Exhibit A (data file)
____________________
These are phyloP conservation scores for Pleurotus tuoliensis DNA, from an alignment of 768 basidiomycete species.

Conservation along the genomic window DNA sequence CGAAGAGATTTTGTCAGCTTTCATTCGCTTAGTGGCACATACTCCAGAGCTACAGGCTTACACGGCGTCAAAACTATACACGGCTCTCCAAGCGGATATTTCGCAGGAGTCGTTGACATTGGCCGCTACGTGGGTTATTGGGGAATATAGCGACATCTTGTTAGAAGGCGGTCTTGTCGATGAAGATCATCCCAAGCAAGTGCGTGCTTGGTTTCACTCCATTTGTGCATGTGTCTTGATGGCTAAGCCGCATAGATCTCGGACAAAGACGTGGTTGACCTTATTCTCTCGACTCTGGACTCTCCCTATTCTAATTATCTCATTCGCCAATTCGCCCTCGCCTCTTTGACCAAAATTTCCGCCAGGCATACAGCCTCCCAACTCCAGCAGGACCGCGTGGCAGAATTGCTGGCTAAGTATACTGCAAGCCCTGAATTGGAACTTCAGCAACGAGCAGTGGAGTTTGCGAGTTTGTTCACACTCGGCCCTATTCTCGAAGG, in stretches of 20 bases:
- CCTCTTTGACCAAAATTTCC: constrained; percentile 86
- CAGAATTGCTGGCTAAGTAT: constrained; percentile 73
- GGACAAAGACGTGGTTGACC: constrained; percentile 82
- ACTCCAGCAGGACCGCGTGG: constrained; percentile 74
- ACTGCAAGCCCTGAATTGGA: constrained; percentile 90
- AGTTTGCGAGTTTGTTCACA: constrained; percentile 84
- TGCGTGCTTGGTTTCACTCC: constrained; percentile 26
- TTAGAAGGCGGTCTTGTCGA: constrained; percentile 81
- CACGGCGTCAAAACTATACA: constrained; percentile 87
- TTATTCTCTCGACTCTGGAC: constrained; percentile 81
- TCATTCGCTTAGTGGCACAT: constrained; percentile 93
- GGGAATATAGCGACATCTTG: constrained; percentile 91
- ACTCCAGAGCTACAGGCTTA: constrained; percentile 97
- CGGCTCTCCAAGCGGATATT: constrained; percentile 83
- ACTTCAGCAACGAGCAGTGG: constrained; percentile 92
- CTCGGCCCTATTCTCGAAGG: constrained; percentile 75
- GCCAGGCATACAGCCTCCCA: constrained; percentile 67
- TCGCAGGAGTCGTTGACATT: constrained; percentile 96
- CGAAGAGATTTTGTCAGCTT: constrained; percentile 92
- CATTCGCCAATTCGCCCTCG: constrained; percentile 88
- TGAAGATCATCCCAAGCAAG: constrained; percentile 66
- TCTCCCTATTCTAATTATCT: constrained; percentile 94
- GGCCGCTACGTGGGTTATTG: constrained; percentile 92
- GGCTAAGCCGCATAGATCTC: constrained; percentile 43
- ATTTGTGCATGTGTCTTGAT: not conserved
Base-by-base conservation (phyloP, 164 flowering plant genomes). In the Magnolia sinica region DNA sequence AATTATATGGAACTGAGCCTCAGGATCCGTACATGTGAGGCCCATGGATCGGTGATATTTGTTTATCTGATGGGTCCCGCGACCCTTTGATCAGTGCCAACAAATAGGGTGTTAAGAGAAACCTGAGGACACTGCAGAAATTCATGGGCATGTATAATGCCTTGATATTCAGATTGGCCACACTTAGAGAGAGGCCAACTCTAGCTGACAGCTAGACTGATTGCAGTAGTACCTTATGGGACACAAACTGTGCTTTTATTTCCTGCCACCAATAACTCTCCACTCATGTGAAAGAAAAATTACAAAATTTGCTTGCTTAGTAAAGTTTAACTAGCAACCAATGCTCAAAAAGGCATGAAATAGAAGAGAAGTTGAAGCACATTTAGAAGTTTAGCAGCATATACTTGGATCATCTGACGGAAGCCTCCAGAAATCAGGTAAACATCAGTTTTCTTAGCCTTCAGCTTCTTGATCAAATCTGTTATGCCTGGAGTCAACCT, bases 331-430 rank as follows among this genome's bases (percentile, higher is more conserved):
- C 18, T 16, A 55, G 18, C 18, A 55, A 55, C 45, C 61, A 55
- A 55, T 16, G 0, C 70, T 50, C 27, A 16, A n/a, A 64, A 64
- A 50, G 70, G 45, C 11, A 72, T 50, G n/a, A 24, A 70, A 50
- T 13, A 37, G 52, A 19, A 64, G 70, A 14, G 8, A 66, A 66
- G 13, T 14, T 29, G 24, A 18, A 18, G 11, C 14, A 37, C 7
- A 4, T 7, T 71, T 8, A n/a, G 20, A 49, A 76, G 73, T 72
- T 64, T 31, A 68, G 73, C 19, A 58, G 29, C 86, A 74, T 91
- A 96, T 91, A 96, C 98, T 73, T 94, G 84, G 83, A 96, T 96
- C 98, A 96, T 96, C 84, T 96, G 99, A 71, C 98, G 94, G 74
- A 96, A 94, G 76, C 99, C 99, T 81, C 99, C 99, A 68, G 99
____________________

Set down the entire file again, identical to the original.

These are phyloP conservation scores for Pleurotus tuoliensis DNA, from an alignment of 768 basidiomycete species.

Conservation along the genomic window DNA sequence CGAAGAGATTTTGTCAGCTTTCATTCGCTTAGTGGCACATACTCCAGAGCTACAGGCTTACACGGCGTCAAAACTATACACGGCTCTCCAAGCGGATATTTCGCAGGAGTCGTTGACATTGGCCGCTACGTGGGTTATTGGGGAATATAGCGACATCTTGTTAGAAGGCGGTCTTGTCGATGAAGATCATCCCAAGCAAGTGCGTGCTTGGTTTCACTCCATTTGTGCATGTGTCTTGATGGCTAAGCCGCATAGATCTCGGACAAAGACGTGGTTGACCTTATTCTCTCGACTCTGGACTCTCCCTATTCTAATTATCTCATTCGCCAATTCGCCCTCGCCTCTTTGACCAAAATTTCCGCCAGGCATACAGCCTCCCAACTCCAGCAGGACCGCGTGGCAGAATTGCTGGCTAAGTATACTGCAAGCCCTGAATTGGAACTTCAGCAACGAGCAGTGGAGTTTGCGAGTTTGTTCACACTCGGCCCTATTCTCGAAGG, in stretches of 20 bases:
- CCTCTTTGACCAAAATTTCC: constrained; percentile 86
- CAGAATTGCTGGCTAAGTAT: constrained; percentile 73
- GGACAAAGACGTGGTTGACC: constrained; percentile 82
- ACTCCAGCAGGACCGCGTGG: constrained; percentile 74
- ACTGCAAGCCCTGAATTGGA: constrained; percentile 90
- AGTTTGCGAGTTTGTTCACA: constrained; percentile 84
- TGCGTGCTTGGTTTCACTCC: constrained; percentile 26
- TTAGAAGGCGGTCTTGTCGA: constrained; percentile 81
- CACGGCGTCAAAACTATACA: constrained; percentile 87
- TTATTCTCTCGACTCTGGAC: constrained; percentile 81
- TCATTCGCTTAGTGGCACAT: constrained; percentile 93
- GGGAATATAGCGACATCTTG: constrained; percentile 91
- ACTCCAGAGCTACAGGCTTA: constrained; percentile 97
- CGGCTCTCCAAGCGGATATT: constrained; percentile 83
- ACTTCAGCAACGAGCAGTGG: constrained; percentile 92
- CTCGGCCCTATTCTCGAAGG: constrained; percentile 75
- GCCAGGCATACAGCCTCCCA: constrained; percentile 67
- TCGCAGGAGTCGTTGACATT: constrained; percentile 96
- CGAAGAGATTTTGTCAGCTT: constrained; percentile 92
- CATTCGCCAATTCGCCCTCG: constrained; percentile 88
- TGAAGATCATCCCAAGCAAG: constrained; percentile 66
- TCTCCCTATTCTAATTATCT: constrained; percentile 94
- GGCCGCTACGTGGGTTATTG: constrained; percentile 92
- GGCTAAGCCGCATAGATCTC: constrained; percentile 43
- ATTTGTGCATGTGTCTTGAT: not conserved
Base-by-base conservation (phyloP, 164 flowering plant genomes). In the Magnolia sinica region DNA sequence AATTATATGGAACTGAGCCTCAGGATCCGTACATGTGAGGCCCATGGATCGGTGATATTTGTTTATCTGATGGGTCCCGCGACCCTTTGATCAGTGCCAACAAATAGGGTGTTAAGAGAAACCTGAGGACACTGCAGAAATTCATGGGCATGTATAATGCCTTGATATTCAGATTGGCCACACTTAGAGAGAGGCCAACTCTAGCTGACAGCTAGACTGATTGCAGTAGTACCTTATGGGACACAAACTGTGCTTTTATTTCCTGCCACCAATAACTCTCCACTCATGTGAAAGAAAAATTACAAAATTTGCTTGCTTAGTAAAGTTTAACTAGCAACCAATGCTCAAAAAGGCATGAAATAGAAGAGAAGTTGAAGCACATTTAGAAGTTTAGCAGCATATACTTGGATCATCTGACGGAAGCCTCCAGAAATCAGGTAAACATCAGTTTTCTTAGCCTTCAGCTTCTTGATCAAATCTGTTATGCCTGGAGTCAACCT, bases 331-430 rank as follows among this genome's bases (percentile, higher is more conserved):
- C 18, T 16, A 55, G 18, C 18, A 55, A 55, C 45, C 61, A 55
- A 55, T 16, G 0, C 70, T 50, C 27, A 16, A n/a, A 64, A 64
- A 50, G 70, G 45, C 11, A 72, T 50, G n/a, A 24, A 70, A 50
- T 13, A 37, G 52, A 19, A 64, G 70, A 14, G 8, A 66, A 66
- G 13, T 14, T 29, G 24, A 18, A 18, G 11, C 14, A 37, C 7
- A 4, T 7, T 71, T 8, A n/a, G 20, A 49, A 76, G 73, T 72
- T 64, T 31, A 68, G 73, C 19, A 58, G 29, C 86, A 74, T 91
- A 96, T 91, A 96, C 98, T 73, T 94, G 84, G 83, A 96, T 96
- C 98, A 96, T 96, C 84, T 96, G 99, A 71, C 98, G 94, G 74
- A 96, A 94, G 76, C 99, C 99, T 81, C 99, C 99, A 68, G 99